Accidental damage is not usually included in building and contents insurance, so it’s a good idea to incorporate this cover into a landlord insurance policy. This includes one-off events, such as a carpet stain or a broken TV, that were accidental.
A rental property can be unoccupied for many reasons. During a period of vacancy, a landlord will be standing charges on utility bills and possibly expenses associated with upkeep or repair. The building is also at risk from criminals who may see the building as an easy target. Unoccupied property insurance will cover the building and contents for extended periods where there is no tenant – standard home insurance policies usually cover about 30 days without occupation.
Cover for loss of rent
Sometimes, for some reason, a tenant doesn’t pay rent. Whatever the outcome of the problem, there’s a temporary loss of earnings for the landlord, especially as most will still be paying a mortgage and other bills. In some cases, the accrued debt will never be paid. Cover for loss of rent protects the landlord while there is no income.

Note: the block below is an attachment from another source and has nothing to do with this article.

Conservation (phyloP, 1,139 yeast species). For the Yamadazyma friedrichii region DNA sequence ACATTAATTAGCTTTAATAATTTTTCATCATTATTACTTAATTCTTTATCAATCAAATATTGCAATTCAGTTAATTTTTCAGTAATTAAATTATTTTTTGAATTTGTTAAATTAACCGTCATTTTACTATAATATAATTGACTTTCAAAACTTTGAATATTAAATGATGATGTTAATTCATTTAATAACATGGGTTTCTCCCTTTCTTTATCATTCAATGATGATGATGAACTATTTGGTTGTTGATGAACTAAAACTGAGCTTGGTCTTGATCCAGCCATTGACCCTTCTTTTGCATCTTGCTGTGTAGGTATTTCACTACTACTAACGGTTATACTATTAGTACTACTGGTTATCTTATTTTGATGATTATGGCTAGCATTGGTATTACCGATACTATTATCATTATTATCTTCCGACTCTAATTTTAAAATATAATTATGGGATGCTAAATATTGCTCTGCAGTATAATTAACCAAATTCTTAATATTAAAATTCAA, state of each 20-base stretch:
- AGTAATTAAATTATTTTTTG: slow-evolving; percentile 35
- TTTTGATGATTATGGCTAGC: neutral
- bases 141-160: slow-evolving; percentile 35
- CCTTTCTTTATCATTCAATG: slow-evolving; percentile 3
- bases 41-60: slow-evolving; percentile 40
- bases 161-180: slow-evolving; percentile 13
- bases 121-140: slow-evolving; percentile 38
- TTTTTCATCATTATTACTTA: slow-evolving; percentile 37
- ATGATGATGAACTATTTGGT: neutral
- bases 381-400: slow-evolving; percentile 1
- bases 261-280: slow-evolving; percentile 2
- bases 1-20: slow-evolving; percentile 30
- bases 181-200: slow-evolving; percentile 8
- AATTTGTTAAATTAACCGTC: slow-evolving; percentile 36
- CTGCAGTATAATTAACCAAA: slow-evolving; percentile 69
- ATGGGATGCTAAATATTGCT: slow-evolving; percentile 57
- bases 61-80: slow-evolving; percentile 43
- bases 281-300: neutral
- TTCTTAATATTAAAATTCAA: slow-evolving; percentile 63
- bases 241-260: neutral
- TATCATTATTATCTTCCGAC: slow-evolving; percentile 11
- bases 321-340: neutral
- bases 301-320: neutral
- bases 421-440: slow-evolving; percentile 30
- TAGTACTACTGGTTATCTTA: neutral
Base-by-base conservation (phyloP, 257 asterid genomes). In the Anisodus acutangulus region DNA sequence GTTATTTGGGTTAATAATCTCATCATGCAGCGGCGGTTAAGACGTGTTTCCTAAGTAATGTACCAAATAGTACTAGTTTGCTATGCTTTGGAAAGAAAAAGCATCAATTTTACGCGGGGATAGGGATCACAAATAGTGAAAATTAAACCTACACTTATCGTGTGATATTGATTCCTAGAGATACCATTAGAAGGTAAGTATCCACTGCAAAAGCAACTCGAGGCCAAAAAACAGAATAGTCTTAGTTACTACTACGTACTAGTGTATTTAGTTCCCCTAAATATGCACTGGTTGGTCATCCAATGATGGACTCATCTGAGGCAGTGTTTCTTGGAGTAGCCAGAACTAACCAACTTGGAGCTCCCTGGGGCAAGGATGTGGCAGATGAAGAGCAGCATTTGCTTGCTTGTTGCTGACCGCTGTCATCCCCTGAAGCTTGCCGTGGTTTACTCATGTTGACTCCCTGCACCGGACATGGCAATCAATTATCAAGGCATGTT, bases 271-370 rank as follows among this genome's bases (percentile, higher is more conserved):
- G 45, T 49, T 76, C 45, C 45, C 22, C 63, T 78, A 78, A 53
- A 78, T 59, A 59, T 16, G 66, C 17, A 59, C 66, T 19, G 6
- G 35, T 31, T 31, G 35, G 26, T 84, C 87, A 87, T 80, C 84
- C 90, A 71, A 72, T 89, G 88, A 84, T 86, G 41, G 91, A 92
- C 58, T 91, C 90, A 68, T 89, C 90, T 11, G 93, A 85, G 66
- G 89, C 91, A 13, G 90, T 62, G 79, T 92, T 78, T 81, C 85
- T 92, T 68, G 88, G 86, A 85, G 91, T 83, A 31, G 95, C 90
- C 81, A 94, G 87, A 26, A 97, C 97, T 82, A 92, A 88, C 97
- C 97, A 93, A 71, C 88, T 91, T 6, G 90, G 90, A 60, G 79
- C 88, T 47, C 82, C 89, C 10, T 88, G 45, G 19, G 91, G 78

Cover for legal expenses
If a dispute between the tenant and the landlord is the reason for a tenant not paying rent, there might also be the issue of legal proceedings. Rent protection and legal expenses can be factored into a landlord insurance policy.
If a rental property is legally uninhabitable, according to the Landlord and Tenant Act 1985, it’s the landlord’s responsibility to provide the tenant with suitable accommodation. This might be achievable through carrying out emergency repairs to the existing dwelling. In some cases, though, it might be necessary for the landlord to provide temporary re-accommodation for the tenant.
What is the difference between Landlord Insurance and Home Insurance?
The difference between landlord insurance and home insurance is the difference between insuring your business and insuring your home. A let property isn’t covered by home insurance, because it’s not the owner’s home. The property needs to be insured for the risks associated with selling a service – even if, in this instance, the risks of domestic life are also included.
In the family home, when there’s no hot water, or the toilet won’t flush, it’s inconvenient, irritating, and upsetting. In a rental property, this is a contravention of the Landlord and Tenant Act 1985. It’s also a contravention of a tenancy agreement.
What if I’m letting out one room in my own home?
In this situation, it’s important to adjust your existing home insurance cover. If a claim is made on a policy that does not declare a paying tenant, then the policy will be invalidated.
Call Adrian Flux on 0800 369 8590 and talk to an expert who will guide you through the process of creating a tailor-made landlord insurance policy.